IT’S been a bone of contention for as longas sport has been played in this part of the world. Just which is the mostsuccessful sporting town in country NSW?
The title has been long held by many tobelong to Wagga Wagga. The Riverina powerhouse has produced a host ofAustralia’s best known sporting stars in the likes of Peter Sterling, MarkTaylor and Paul Kelly.
But a passionate group of Queanbeyan localsbelieve Q-Town can lay its own claim to the mantle and what’s more, they wantto prove it.
“I personally think Queanbeyan is the mostsuccessful country town in terms of raising sporting champions in country NSW,”long-time local Col Berry told TheQueanbeyan Age. “We’ve had something like 114 State and National sportingidentities come out of Queanbeyan, the next closest is Wagga with about 70 or80.
“The media constantly refers to the ‘WaggaEffect’ when speaking of the achievements of country sportsmen and women in NSWwhen Queanbeyan is probably closer to the mark than Wagga.
“Of course there are a number of smallerNSW towns that would argue, per capita, their sporting record in the best incountry NSW.”
In order to go some way to settling thedebate, Berry and a like-minded group of Queanbeyan sporting figures are proposinga state-wide ‘Challenge of Champions’.
The challenge would pit towns and citiesfrom across the state against each other in a series of sporting competitionsto be hosted in Queanbeyan.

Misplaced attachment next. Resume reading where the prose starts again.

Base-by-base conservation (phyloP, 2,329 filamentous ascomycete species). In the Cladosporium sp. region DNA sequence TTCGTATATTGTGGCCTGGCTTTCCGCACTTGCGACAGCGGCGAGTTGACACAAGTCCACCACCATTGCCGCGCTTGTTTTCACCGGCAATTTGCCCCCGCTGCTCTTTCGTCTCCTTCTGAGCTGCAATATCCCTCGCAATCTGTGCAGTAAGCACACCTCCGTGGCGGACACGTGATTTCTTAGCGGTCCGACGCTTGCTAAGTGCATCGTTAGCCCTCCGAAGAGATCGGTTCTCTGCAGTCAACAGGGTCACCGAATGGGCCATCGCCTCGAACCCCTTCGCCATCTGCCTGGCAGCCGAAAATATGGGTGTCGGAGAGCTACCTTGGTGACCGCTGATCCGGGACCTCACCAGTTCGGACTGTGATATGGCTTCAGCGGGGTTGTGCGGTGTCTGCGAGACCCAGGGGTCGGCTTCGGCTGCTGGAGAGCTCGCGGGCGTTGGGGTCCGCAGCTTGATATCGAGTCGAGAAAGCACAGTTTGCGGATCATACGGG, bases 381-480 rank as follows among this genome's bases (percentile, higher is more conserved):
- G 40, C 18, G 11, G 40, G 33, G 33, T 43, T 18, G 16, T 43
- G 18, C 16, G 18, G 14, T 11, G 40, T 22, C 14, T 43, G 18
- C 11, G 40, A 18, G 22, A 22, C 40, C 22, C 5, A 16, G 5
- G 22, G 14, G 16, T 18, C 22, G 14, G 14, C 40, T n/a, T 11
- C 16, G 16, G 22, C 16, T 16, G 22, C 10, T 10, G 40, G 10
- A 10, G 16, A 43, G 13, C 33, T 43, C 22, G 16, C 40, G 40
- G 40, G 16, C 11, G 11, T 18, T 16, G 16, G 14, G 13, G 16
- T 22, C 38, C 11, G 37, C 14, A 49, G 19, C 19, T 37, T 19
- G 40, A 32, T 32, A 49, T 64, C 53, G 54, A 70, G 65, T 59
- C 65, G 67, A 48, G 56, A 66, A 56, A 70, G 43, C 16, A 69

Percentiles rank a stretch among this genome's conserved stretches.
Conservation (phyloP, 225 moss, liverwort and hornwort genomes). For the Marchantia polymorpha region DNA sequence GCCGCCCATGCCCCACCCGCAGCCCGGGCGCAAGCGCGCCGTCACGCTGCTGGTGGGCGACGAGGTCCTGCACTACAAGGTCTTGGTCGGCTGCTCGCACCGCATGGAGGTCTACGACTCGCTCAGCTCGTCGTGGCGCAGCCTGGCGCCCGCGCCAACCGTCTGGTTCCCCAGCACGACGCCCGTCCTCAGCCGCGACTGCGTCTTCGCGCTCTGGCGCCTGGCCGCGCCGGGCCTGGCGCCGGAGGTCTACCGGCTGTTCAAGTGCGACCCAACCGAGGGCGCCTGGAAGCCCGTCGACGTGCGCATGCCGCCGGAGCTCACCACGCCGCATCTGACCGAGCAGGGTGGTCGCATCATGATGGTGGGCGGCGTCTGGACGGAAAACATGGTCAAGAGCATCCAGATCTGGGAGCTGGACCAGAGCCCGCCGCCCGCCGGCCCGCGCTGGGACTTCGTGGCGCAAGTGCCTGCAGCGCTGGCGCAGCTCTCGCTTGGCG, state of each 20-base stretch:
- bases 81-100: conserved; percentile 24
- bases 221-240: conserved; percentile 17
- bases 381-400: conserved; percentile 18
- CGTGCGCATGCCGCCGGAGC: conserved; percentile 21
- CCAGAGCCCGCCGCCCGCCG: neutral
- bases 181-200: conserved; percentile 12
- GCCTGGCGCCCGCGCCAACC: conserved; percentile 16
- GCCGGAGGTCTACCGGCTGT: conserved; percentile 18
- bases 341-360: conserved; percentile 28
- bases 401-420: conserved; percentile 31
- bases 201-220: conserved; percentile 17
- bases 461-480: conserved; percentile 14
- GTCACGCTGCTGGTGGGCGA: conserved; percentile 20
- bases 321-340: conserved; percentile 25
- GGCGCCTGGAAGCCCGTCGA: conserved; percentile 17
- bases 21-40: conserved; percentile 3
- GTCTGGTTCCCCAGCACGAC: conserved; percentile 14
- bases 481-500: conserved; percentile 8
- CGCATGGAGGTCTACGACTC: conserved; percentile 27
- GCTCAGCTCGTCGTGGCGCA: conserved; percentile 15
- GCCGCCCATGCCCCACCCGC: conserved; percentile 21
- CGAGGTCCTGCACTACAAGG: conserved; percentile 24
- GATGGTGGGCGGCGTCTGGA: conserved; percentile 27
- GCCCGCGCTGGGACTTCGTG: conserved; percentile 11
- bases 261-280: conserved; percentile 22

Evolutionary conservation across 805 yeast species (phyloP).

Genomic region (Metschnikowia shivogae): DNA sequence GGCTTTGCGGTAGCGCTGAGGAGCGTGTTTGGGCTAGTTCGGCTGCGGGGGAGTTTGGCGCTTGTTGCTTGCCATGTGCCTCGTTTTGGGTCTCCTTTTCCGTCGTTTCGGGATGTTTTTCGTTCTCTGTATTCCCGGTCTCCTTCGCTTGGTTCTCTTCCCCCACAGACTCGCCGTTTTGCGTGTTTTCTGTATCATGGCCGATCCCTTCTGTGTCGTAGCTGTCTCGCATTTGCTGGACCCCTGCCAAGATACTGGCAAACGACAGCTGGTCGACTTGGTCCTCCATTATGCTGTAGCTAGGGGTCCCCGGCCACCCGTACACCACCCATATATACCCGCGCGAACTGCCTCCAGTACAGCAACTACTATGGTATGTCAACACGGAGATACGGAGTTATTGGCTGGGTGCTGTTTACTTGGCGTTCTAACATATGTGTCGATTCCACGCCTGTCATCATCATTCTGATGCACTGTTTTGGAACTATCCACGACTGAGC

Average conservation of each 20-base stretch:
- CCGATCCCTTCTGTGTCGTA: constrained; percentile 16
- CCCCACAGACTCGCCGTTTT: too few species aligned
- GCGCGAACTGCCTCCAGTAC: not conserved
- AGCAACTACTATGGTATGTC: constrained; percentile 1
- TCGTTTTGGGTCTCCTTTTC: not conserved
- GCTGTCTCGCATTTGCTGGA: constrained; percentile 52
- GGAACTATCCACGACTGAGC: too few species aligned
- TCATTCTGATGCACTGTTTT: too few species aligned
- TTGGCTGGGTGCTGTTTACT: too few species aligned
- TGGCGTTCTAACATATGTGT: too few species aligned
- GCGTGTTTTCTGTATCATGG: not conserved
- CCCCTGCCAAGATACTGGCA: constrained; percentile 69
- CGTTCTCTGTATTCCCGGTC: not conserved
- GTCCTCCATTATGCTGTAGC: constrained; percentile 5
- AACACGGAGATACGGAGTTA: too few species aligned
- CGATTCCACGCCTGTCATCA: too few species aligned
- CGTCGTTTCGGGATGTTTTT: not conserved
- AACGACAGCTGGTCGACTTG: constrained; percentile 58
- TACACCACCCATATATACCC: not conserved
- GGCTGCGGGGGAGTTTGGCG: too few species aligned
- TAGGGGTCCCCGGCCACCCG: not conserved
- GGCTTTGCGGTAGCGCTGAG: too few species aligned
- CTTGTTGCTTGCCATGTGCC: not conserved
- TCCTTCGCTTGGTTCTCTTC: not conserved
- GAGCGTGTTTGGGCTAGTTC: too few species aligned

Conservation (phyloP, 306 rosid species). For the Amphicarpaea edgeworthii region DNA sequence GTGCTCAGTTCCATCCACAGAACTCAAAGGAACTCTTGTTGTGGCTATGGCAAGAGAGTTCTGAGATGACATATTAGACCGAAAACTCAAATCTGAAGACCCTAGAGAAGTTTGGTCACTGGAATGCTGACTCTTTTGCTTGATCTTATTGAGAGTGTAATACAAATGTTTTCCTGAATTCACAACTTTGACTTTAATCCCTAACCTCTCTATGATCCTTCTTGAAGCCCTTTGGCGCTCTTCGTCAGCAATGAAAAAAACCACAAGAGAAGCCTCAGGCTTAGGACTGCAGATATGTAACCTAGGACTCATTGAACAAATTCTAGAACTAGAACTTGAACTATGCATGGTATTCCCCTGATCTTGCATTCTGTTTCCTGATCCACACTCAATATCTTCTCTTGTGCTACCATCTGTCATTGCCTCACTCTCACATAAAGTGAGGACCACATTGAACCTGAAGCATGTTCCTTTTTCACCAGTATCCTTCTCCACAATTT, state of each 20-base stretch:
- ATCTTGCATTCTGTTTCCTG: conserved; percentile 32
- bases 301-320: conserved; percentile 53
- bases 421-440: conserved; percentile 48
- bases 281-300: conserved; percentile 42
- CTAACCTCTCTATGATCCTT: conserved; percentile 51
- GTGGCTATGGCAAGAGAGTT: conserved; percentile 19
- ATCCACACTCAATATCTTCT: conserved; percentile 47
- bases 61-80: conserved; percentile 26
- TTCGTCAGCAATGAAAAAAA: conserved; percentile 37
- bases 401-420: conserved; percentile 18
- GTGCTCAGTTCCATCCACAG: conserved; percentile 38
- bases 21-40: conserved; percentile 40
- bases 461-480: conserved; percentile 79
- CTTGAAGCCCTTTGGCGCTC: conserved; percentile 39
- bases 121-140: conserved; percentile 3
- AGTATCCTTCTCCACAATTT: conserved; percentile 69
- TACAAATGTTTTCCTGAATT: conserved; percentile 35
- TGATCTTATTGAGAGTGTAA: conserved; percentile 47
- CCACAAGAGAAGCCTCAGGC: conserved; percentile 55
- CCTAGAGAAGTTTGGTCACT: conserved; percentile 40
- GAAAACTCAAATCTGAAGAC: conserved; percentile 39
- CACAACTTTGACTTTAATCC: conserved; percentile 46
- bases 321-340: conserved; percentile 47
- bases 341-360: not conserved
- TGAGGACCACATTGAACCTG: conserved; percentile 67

According to Berry, a number of localsporting organisations representing basketball, cricket, rugby league, rugbyunion, lawn bowls, golf and netball clubs have indicated their support for theproposal.
“Theidea first came up back in 2007 when a group of us were discussing howQueanbeyan is so successful in gaining representatives in various sports and itdeveloped from there,” Berry said. “We thought, why don’t we introduce achallenge to determine NSW’s champion sporting town?”
It’s not the first time such an idea hasbeen proposed. Berry was behind a similar plan in 2009 but the event never gotoff the ground.
This time however, Berry said the tournamenthad been streamlined toward a more achievable goal.
“[In 2009] we just made it a bit too bigand a bit too confusing for a first-time product,” he said. “We learnt a fewlessons from that. I’m quite confident the refined product we’ve got now isgoing to get the right people interested.”
Berry also said he was hopeful the re-bornconcept would tie in with Queanbeyan’s 175th birthday celebrationsnext year.
Currently, the tournament organisingcommittee is engaged in raising public awareness and plans to survey sportingassociations from around the state later this year to gauge their interest.
Queanbeyan Basketball president Jan Browneis one of those supportive of the Champions of Champions project.
“We haven’t had a big sporting carnival inQueanbeyan since the Bicentennial year in 1988 so I think anything that bringssport here is a great initiative,” Browne said.
“Clubs and sporting teams are always lookingfor carnivals to play in around the state. Certainly in basketball they’restill a popular attraction and I think something like [the Challenge ofChampions] will attract interest.”
Local sporting identity Col Berry, Queanbeyan Basketball president Jan Browne and Queanbeyan Golf Club captain Jan Stensrud are three of those behind the proposed Challenge of Champions sporting event. Photo: Andrew Johnston
This story Administrator ready to work first appeared on Nanjing Night Net.